YouTube launches “Chapters” to help you easily skim through long videos

Tips & Techniques

Recently, YouTube started trialling what it calls Chapters. These are key points within videos that allow you to separate it up into segments. The best part about it was that it allows YouTubers to start planning for it in advance as it utilises existing techniques that YouTubers have been using for years to help their audience navigate their content.

Essentially it uses timestamp lists in the description of the video in order to generate these chapters which show up when you more over the timeline on the YouTube website or scrub through it in the YouTube mobile app. It’s a handy tool for both creators and viewers. Now, as a result of positive feedback, YouTube says this is now a new permanent feature.

Using timestamps in the description of videos has been used for a long time by YouTubers who want to provide easy pointers to different sections of their video. The timestamps are clickable, and when you do click on one it takes you to that point in the video. Now, they also note the start of a chapter. This means that all the existing videos on YouTube that already have timestamps in the description will automatically be split up into chapters now that the new feature is live.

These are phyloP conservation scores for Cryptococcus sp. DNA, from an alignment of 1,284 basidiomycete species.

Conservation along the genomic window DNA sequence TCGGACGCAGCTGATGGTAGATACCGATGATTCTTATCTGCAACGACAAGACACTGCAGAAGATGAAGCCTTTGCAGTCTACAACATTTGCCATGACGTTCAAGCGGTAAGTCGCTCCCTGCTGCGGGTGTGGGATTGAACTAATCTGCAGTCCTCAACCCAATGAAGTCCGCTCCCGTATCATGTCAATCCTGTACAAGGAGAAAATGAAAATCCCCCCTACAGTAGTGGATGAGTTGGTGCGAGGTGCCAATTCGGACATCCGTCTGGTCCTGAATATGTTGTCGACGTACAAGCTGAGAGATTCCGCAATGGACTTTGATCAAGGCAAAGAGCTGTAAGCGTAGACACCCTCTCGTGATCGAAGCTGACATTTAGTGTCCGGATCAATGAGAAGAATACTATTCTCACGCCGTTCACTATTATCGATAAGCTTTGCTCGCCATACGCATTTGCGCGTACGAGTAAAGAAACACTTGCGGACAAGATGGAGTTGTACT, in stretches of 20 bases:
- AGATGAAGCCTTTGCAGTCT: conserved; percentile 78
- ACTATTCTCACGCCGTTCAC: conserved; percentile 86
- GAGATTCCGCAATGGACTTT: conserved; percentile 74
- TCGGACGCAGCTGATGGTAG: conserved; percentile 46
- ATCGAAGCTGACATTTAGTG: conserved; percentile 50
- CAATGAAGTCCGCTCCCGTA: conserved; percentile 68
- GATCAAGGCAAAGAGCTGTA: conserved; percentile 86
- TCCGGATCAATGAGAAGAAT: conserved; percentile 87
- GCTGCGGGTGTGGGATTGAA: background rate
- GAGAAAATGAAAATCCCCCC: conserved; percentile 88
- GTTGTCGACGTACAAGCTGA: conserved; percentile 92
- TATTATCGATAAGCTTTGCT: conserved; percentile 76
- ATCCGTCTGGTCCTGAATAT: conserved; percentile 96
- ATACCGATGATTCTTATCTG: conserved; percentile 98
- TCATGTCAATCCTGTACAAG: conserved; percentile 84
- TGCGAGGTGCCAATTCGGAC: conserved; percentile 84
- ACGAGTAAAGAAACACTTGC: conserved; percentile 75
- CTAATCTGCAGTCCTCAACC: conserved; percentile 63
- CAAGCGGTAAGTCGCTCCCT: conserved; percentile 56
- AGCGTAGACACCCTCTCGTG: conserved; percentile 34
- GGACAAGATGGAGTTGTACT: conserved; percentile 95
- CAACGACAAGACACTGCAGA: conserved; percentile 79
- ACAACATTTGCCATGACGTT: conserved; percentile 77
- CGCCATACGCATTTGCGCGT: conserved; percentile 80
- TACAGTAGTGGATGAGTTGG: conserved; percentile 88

This is how YouTube chapters show up when you mouse over the timeline of a video when viewing the YouTube website.

You might have noticed on Caleb Pike’s video that we featured yesterday, if you viewed it from the YouTube website or the YouTube smartphone app, that chapters appeared when you went to mouse over the timeline.

This is how YouTube’s chapters display as you scrub through the timeline of a video in the Android YouTube app.

If you’re already using timestamps in the videos you upload to YouTube, then the new chapters will be added automatically to the timeline. And if you’ve been thinking about adding timestamps or you usually put them in the pinned comment instead, you might want to consider starting to use them in the video description.

[via Engadget]

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